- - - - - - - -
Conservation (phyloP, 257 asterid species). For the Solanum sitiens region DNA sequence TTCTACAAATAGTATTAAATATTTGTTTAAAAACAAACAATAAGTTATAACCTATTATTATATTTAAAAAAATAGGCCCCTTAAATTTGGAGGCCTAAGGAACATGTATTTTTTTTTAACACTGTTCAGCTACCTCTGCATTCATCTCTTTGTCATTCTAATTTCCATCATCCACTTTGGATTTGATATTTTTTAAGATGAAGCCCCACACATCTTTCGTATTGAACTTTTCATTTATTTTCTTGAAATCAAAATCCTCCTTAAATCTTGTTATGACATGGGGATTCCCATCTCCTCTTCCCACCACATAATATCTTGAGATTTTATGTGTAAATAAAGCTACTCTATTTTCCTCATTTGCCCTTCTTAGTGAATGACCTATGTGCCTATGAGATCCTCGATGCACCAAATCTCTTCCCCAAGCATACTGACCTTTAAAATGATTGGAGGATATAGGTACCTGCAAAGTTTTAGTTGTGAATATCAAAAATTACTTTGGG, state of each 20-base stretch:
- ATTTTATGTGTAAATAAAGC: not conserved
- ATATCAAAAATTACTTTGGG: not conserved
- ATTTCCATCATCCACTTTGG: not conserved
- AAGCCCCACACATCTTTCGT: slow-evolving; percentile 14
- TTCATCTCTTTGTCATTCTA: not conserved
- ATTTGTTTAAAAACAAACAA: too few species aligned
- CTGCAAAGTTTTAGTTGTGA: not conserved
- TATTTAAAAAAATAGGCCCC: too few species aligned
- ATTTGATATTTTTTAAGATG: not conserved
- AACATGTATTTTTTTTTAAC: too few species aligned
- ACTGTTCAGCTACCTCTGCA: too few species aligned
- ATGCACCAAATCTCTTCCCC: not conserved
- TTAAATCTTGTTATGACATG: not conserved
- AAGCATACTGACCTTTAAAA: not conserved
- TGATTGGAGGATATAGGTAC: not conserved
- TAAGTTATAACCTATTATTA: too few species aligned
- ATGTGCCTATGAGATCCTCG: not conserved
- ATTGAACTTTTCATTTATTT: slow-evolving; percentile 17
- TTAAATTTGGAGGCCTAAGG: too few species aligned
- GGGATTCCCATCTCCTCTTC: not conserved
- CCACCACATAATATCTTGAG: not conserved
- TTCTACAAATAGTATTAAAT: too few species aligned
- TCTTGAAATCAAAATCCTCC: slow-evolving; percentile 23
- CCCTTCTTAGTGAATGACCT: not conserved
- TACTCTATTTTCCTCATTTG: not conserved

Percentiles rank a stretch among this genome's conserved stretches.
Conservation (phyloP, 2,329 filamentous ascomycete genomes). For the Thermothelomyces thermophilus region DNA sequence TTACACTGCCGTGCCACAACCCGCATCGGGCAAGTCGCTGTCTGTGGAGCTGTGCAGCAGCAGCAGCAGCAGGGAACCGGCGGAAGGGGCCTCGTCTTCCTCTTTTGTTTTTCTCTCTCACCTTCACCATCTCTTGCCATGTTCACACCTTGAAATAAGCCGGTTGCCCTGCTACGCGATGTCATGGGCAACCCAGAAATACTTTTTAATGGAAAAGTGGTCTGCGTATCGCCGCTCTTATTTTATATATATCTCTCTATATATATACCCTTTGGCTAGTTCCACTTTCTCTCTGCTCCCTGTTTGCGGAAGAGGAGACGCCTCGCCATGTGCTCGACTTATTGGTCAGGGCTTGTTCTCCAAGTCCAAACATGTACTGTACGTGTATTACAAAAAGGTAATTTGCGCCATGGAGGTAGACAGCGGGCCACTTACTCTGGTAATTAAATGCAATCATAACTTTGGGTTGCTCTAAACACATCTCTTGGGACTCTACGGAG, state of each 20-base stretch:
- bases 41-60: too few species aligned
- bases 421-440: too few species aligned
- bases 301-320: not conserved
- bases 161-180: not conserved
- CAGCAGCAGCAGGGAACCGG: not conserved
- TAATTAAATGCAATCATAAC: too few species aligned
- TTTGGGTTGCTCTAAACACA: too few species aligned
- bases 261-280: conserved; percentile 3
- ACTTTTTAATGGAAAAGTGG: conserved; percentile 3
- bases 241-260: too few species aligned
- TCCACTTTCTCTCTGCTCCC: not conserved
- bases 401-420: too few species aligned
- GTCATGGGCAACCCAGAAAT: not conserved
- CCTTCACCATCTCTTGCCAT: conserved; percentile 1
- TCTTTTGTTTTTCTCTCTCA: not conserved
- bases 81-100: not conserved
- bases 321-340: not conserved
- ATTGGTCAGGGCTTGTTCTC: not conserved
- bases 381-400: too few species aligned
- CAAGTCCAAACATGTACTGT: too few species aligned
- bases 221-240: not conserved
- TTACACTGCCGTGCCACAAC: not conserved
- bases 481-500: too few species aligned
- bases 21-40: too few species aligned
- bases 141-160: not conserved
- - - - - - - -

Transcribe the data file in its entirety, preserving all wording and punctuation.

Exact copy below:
Conservation (phyloP, 257 asterid species). For the Solanum sitiens region DNA sequence TTCTACAAATAGTATTAAATATTTGTTTAAAAACAAACAATAAGTTATAACCTATTATTATATTTAAAAAAATAGGCCCCTTAAATTTGGAGGCCTAAGGAACATGTATTTTTTTTTAACACTGTTCAGCTACCTCTGCATTCATCTCTTTGTCATTCTAATTTCCATCATCCACTTTGGATTTGATATTTTTTAAGATGAAGCCCCACACATCTTTCGTATTGAACTTTTCATTTATTTTCTTGAAATCAAAATCCTCCTTAAATCTTGTTATGACATGGGGATTCCCATCTCCTCTTCCCACCACATAATATCTTGAGATTTTATGTGTAAATAAAGCTACTCTATTTTCCTCATTTGCCCTTCTTAGTGAATGACCTATGTGCCTATGAGATCCTCGATGCACCAAATCTCTTCCCCAAGCATACTGACCTTTAAAATGATTGGAGGATATAGGTACCTGCAAAGTTTTAGTTGTGAATATCAAAAATTACTTTGGG, state of each 20-base stretch:
- ATTTTATGTGTAAATAAAGC: not conserved
- ATATCAAAAATTACTTTGGG: not conserved
- ATTTCCATCATCCACTTTGG: not conserved
- AAGCCCCACACATCTTTCGT: slow-evolving; percentile 14
- TTCATCTCTTTGTCATTCTA: not conserved
- ATTTGTTTAAAAACAAACAA: too few species aligned
- CTGCAAAGTTTTAGTTGTGA: not conserved
- TATTTAAAAAAATAGGCCCC: too few species aligned
- ATTTGATATTTTTTAAGATG: not conserved
- AACATGTATTTTTTTTTAAC: too few species aligned
- ACTGTTCAGCTACCTCTGCA: too few species aligned
- ATGCACCAAATCTCTTCCCC: not conserved
- TTAAATCTTGTTATGACATG: not conserved
- AAGCATACTGACCTTTAAAA: not conserved
- TGATTGGAGGATATAGGTAC: not conserved
- TAAGTTATAACCTATTATTA: too few species aligned
- ATGTGCCTATGAGATCCTCG: not conserved
- ATTGAACTTTTCATTTATTT: slow-evolving; percentile 17
- TTAAATTTGGAGGCCTAAGG: too few species aligned
- GGGATTCCCATCTCCTCTTC: not conserved
- CCACCACATAATATCTTGAG: not conserved
- TTCTACAAATAGTATTAAAT: too few species aligned
- TCTTGAAATCAAAATCCTCC: slow-evolving; percentile 23
- CCCTTCTTAGTGAATGACCT: not conserved
- TACTCTATTTTCCTCATTTG: not conserved

Percentiles rank a stretch among this genome's conserved stretches.
Conservation (phyloP, 2,329 filamentous ascomycete genomes). For the Thermothelomyces thermophilus region DNA sequence TTACACTGCCGTGCCACAACCCGCATCGGGCAAGTCGCTGTCTGTGGAGCTGTGCAGCAGCAGCAGCAGCAGGGAACCGGCGGAAGGGGCCTCGTCTTCCTCTTTTGTTTTTCTCTCTCACCTTCACCATCTCTTGCCATGTTCACACCTTGAAATAAGCCGGTTGCCCTGCTACGCGATGTCATGGGCAACCCAGAAATACTTTTTAATGGAAAAGTGGTCTGCGTATCGCCGCTCTTATTTTATATATATCTCTCTATATATATACCCTTTGGCTAGTTCCACTTTCTCTCTGCTCCCTGTTTGCGGAAGAGGAGACGCCTCGCCATGTGCTCGACTTATTGGTCAGGGCTTGTTCTCCAAGTCCAAACATGTACTGTACGTGTATTACAAAAAGGTAATTTGCGCCATGGAGGTAGACAGCGGGCCACTTACTCTGGTAATTAAATGCAATCATAACTTTGGGTTGCTCTAAACACATCTCTTGGGACTCTACGGAG, state of each 20-base stretch:
- bases 41-60: too few species aligned
- bases 421-440: too few species aligned
- bases 301-320: not conserved
- bases 161-180: not conserved
- CAGCAGCAGCAGGGAACCGG: not conserved
- TAATTAAATGCAATCATAAC: too few species aligned
- TTTGGGTTGCTCTAAACACA: too few species aligned
- bases 261-280: conserved; percentile 3
- ACTTTTTAATGGAAAAGTGG: conserved; percentile 3
- bases 241-260: too few species aligned
- TCCACTTTCTCTCTGCTCCC: not conserved
- bases 401-420: too few species aligned
- GTCATGGGCAACCCAGAAAT: not conserved
- CCTTCACCATCTCTTGCCAT: conserved; percentile 1
- TCTTTTGTTTTTCTCTCTCA: not conserved
- bases 81-100: not conserved
- bases 321-340: not conserved
- ATTGGTCAGGGCTTGTTCTC: not conserved
- bases 381-400: too few species aligned
- CAAGTCCAAACATGTACTGT: too few species aligned
- bases 221-240: not conserved
- TTACACTGCCGTGCCACAAC: not conserved
- bases 481-500: too few species aligned
- bases 21-40: too few species aligned
- bases 141-160: not conserved